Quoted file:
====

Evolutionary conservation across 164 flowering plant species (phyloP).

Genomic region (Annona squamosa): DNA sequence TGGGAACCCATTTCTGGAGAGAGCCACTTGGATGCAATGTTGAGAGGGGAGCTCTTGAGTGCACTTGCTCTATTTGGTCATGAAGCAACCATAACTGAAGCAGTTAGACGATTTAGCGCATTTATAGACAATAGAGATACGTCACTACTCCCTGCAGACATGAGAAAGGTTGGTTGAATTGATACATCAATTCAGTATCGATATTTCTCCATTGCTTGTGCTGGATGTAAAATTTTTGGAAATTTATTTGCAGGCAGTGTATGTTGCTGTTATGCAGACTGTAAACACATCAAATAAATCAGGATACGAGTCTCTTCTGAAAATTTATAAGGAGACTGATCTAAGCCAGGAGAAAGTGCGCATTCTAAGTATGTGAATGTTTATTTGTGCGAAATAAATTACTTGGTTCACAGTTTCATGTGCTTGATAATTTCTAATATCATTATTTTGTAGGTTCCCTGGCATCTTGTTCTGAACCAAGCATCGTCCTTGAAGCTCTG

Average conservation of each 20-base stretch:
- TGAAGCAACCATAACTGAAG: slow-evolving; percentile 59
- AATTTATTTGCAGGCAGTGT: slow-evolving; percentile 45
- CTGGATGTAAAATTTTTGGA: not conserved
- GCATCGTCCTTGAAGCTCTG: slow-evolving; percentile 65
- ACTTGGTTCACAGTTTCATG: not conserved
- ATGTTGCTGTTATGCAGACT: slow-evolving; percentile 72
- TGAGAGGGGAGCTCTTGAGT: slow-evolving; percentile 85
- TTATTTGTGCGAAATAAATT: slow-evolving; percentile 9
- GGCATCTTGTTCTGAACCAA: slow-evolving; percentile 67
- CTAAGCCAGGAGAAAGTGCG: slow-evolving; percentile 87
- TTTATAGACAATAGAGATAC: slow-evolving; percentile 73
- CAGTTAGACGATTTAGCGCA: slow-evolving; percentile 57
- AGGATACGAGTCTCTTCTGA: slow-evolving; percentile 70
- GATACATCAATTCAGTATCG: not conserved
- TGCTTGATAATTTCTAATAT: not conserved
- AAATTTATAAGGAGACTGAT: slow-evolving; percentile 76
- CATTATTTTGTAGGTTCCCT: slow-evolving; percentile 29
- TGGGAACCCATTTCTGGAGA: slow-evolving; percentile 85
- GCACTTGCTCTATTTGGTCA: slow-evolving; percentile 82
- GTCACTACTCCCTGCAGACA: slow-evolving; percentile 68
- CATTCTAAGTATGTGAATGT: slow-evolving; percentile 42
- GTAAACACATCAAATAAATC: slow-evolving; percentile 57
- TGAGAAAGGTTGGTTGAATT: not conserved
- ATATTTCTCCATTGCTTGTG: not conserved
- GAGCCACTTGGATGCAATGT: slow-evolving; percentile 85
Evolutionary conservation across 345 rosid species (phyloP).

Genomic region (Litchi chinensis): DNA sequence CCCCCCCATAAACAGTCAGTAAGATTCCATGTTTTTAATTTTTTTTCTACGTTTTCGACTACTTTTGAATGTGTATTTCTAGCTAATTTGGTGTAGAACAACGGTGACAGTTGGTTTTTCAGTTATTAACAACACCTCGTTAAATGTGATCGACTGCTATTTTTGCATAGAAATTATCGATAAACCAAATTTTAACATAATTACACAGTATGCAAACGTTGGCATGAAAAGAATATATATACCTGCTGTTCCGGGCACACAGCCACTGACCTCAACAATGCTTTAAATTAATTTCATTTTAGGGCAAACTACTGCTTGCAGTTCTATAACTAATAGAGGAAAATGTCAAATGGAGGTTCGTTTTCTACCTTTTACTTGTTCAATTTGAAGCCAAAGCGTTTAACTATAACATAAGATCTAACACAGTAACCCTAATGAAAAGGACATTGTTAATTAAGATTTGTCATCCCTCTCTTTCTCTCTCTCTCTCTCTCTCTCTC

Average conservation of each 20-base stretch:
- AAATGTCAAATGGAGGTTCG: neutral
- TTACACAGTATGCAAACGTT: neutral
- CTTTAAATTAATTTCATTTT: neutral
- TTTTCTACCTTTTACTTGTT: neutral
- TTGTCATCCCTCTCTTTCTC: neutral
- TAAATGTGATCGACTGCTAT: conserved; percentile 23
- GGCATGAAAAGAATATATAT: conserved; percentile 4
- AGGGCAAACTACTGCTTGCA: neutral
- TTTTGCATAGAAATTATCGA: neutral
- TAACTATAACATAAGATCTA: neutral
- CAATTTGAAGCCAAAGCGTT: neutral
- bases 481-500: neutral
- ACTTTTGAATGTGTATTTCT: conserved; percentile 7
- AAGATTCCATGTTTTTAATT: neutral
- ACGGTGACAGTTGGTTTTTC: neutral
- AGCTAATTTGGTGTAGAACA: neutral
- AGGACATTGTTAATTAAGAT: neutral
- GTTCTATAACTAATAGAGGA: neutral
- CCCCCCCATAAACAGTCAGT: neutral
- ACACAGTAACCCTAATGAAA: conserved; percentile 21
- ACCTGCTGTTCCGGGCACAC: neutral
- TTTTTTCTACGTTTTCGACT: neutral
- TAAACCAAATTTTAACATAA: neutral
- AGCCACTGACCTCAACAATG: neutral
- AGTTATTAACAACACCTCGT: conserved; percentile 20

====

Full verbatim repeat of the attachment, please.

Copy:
Evolutionary conservation across 164 flowering plant species (phyloP).

Genomic region (Annona squamosa): DNA sequence TGGGAACCCATTTCTGGAGAGAGCCACTTGGATGCAATGTTGAGAGGGGAGCTCTTGAGTGCACTTGCTCTATTTGGTCATGAAGCAACCATAACTGAAGCAGTTAGACGATTTAGCGCATTTATAGACAATAGAGATACGTCACTACTCCCTGCAGACATGAGAAAGGTTGGTTGAATTGATACATCAATTCAGTATCGATATTTCTCCATTGCTTGTGCTGGATGTAAAATTTTTGGAAATTTATTTGCAGGCAGTGTATGTTGCTGTTATGCAGACTGTAAACACATCAAATAAATCAGGATACGAGTCTCTTCTGAAAATTTATAAGGAGACTGATCTAAGCCAGGAGAAAGTGCGCATTCTAAGTATGTGAATGTTTATTTGTGCGAAATAAATTACTTGGTTCACAGTTTCATGTGCTTGATAATTTCTAATATCATTATTTTGTAGGTTCCCTGGCATCTTGTTCTGAACCAAGCATCGTCCTTGAAGCTCTG

Average conservation of each 20-base stretch:
- TGAAGCAACCATAACTGAAG: slow-evolving; percentile 59
- AATTTATTTGCAGGCAGTGT: slow-evolving; percentile 45
- CTGGATGTAAAATTTTTGGA: not conserved
- GCATCGTCCTTGAAGCTCTG: slow-evolving; percentile 65
- ACTTGGTTCACAGTTTCATG: not conserved
- ATGTTGCTGTTATGCAGACT: slow-evolving; percentile 72
- TGAGAGGGGAGCTCTTGAGT: slow-evolving; percentile 85
- TTATTTGTGCGAAATAAATT: slow-evolving; percentile 9
- GGCATCTTGTTCTGAACCAA: slow-evolving; percentile 67
- CTAAGCCAGGAGAAAGTGCG: slow-evolving; percentile 87
- TTTATAGACAATAGAGATAC: slow-evolving; percentile 73
- CAGTTAGACGATTTAGCGCA: slow-evolving; percentile 57
- AGGATACGAGTCTCTTCTGA: slow-evolving; percentile 70
- GATACATCAATTCAGTATCG: not conserved
- TGCTTGATAATTTCTAATAT: not conserved
- AAATTTATAAGGAGACTGAT: slow-evolving; percentile 76
- CATTATTTTGTAGGTTCCCT: slow-evolving; percentile 29
- TGGGAACCCATTTCTGGAGA: slow-evolving; percentile 85
- GCACTTGCTCTATTTGGTCA: slow-evolving; percentile 82
- GTCACTACTCCCTGCAGACA: slow-evolving; percentile 68
- CATTCTAAGTATGTGAATGT: slow-evolving; percentile 42
- GTAAACACATCAAATAAATC: slow-evolving; percentile 57
- TGAGAAAGGTTGGTTGAATT: not conserved
- ATATTTCTCCATTGCTTGTG: not conserved
- GAGCCACTTGGATGCAATGT: slow-evolving; percentile 85
Evolutionary conservation across 345 rosid species (phyloP).

Genomic region (Litchi chinensis): DNA sequence CCCCCCCATAAACAGTCAGTAAGATTCCATGTTTTTAATTTTTTTTCTACGTTTTCGACTACTTTTGAATGTGTATTTCTAGCTAATTTGGTGTAGAACAACGGTGACAGTTGGTTTTTCAGTTATTAACAACACCTCGTTAAATGTGATCGACTGCTATTTTTGCATAGAAATTATCGATAAACCAAATTTTAACATAATTACACAGTATGCAAACGTTGGCATGAAAAGAATATATATACCTGCTGTTCCGGGCACACAGCCACTGACCTCAACAATGCTTTAAATTAATTTCATTTTAGGGCAAACTACTGCTTGCAGTTCTATAACTAATAGAGGAAAATGTCAAATGGAGGTTCGTTTTCTACCTTTTACTTGTTCAATTTGAAGCCAAAGCGTTTAACTATAACATAAGATCTAACACAGTAACCCTAATGAAAAGGACATTGTTAATTAAGATTTGTCATCCCTCTCTTTCTCTCTCTCTCTCTCTCTCTCTC

Average conservation of each 20-base stretch:
- AAATGTCAAATGGAGGTTCG: neutral
- TTACACAGTATGCAAACGTT: neutral
- CTTTAAATTAATTTCATTTT: neutral
- TTTTCTACCTTTTACTTGTT: neutral
- TTGTCATCCCTCTCTTTCTC: neutral
- TAAATGTGATCGACTGCTAT: conserved; percentile 23
- GGCATGAAAAGAATATATAT: conserved; percentile 4
- AGGGCAAACTACTGCTTGCA: neutral
- TTTTGCATAGAAATTATCGA: neutral
- TAACTATAACATAAGATCTA: neutral
- CAATTTGAAGCCAAAGCGTT: neutral
- bases 481-500: neutral
- ACTTTTGAATGTGTATTTCT: conserved; percentile 7
- AAGATTCCATGTTTTTAATT: neutral
- ACGGTGACAGTTGGTTTTTC: neutral
- AGCTAATTTGGTGTAGAACA: neutral
- AGGACATTGTTAATTAAGAT: neutral
- GTTCTATAACTAATAGAGGA: neutral
- CCCCCCCATAAACAGTCAGT: neutral
- ACACAGTAACCCTAATGAAA: conserved; percentile 21
- ACCTGCTGTTCCGGGCACAC: neutral
- TTTTTTCTACGTTTTCGACT: neutral
- TAAACCAAATTTTAACATAA: neutral
- AGCCACTGACCTCAACAATG: neutral
- AGTTATTAACAACACCTCGT: conserved; percentile 20